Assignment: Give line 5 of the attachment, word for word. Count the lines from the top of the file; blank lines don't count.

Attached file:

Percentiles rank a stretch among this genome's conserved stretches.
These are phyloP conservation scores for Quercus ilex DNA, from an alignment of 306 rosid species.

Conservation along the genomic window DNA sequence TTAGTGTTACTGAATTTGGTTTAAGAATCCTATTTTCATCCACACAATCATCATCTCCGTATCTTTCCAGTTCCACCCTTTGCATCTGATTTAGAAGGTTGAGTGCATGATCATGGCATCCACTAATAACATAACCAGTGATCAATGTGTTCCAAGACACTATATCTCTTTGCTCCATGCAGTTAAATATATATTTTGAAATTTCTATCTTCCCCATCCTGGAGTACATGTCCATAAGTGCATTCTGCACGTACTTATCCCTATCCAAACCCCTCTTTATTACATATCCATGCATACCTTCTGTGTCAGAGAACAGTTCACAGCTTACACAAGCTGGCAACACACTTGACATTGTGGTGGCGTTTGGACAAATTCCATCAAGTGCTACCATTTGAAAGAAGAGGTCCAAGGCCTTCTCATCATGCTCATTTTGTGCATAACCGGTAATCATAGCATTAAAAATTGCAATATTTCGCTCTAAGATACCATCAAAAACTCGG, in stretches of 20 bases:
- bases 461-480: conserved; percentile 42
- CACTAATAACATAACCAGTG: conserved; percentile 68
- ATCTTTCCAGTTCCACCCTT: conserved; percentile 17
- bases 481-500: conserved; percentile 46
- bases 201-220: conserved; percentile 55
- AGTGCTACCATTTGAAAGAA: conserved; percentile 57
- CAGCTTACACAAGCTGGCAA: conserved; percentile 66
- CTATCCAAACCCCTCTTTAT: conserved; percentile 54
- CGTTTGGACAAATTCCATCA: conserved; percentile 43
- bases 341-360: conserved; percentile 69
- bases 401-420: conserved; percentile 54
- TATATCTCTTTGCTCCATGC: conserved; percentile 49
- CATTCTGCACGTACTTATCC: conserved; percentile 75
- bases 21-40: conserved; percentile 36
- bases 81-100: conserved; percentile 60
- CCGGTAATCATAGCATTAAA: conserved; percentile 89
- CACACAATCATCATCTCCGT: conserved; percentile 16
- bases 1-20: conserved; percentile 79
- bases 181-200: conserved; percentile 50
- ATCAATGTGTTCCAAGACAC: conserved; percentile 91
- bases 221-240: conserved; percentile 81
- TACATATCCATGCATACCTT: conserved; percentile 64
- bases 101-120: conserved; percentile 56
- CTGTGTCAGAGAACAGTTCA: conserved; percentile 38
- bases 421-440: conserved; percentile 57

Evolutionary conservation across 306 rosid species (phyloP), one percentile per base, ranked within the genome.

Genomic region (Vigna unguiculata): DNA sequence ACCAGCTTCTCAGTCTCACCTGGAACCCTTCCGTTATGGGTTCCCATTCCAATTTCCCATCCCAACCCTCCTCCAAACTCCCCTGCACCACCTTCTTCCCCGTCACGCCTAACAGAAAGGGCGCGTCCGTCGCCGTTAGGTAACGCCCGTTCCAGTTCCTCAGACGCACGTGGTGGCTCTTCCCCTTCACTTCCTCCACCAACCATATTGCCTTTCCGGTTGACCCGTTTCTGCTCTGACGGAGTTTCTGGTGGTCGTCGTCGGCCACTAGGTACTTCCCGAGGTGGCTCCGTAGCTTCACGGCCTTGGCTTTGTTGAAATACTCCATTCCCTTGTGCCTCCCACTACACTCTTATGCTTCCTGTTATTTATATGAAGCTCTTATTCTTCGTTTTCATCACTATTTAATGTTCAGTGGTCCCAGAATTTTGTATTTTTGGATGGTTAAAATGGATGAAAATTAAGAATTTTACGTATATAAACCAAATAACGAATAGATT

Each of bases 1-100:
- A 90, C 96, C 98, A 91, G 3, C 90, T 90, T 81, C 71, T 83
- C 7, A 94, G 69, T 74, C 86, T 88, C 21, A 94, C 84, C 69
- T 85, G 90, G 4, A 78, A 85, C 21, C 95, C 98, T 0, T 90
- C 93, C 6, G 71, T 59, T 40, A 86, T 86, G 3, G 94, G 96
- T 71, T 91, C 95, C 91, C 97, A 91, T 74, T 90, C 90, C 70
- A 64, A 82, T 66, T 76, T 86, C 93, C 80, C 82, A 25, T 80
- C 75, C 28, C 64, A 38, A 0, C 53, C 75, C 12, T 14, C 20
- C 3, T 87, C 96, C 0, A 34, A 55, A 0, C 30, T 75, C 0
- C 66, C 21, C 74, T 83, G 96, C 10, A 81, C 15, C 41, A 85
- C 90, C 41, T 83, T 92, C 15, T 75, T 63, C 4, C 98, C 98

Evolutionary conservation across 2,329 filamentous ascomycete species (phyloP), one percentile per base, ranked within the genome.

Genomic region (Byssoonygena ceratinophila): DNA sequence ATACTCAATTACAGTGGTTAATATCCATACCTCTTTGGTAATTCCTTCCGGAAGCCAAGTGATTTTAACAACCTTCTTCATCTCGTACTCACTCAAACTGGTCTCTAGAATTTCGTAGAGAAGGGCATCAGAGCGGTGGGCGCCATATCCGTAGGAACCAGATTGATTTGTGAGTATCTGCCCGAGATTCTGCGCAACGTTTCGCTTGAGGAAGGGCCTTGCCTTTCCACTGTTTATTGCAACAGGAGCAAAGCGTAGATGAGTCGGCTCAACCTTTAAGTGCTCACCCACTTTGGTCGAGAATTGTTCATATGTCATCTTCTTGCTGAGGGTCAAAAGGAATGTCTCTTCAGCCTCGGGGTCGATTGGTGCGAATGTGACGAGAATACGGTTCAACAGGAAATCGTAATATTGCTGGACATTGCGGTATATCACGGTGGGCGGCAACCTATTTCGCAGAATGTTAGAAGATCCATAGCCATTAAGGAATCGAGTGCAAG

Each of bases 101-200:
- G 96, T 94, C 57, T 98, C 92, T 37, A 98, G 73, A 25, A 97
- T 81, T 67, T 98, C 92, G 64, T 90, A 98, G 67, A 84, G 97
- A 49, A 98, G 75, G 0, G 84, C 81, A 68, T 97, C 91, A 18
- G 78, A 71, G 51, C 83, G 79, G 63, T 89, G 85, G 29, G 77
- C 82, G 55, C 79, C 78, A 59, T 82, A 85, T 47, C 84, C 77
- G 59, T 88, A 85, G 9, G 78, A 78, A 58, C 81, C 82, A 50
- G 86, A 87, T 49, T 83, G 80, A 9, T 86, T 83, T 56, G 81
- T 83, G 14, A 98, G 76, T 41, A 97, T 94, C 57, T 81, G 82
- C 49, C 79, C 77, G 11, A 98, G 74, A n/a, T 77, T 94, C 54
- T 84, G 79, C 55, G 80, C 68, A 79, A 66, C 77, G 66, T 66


- CACTAATAACATAACCAGTG: conserved; percentile 68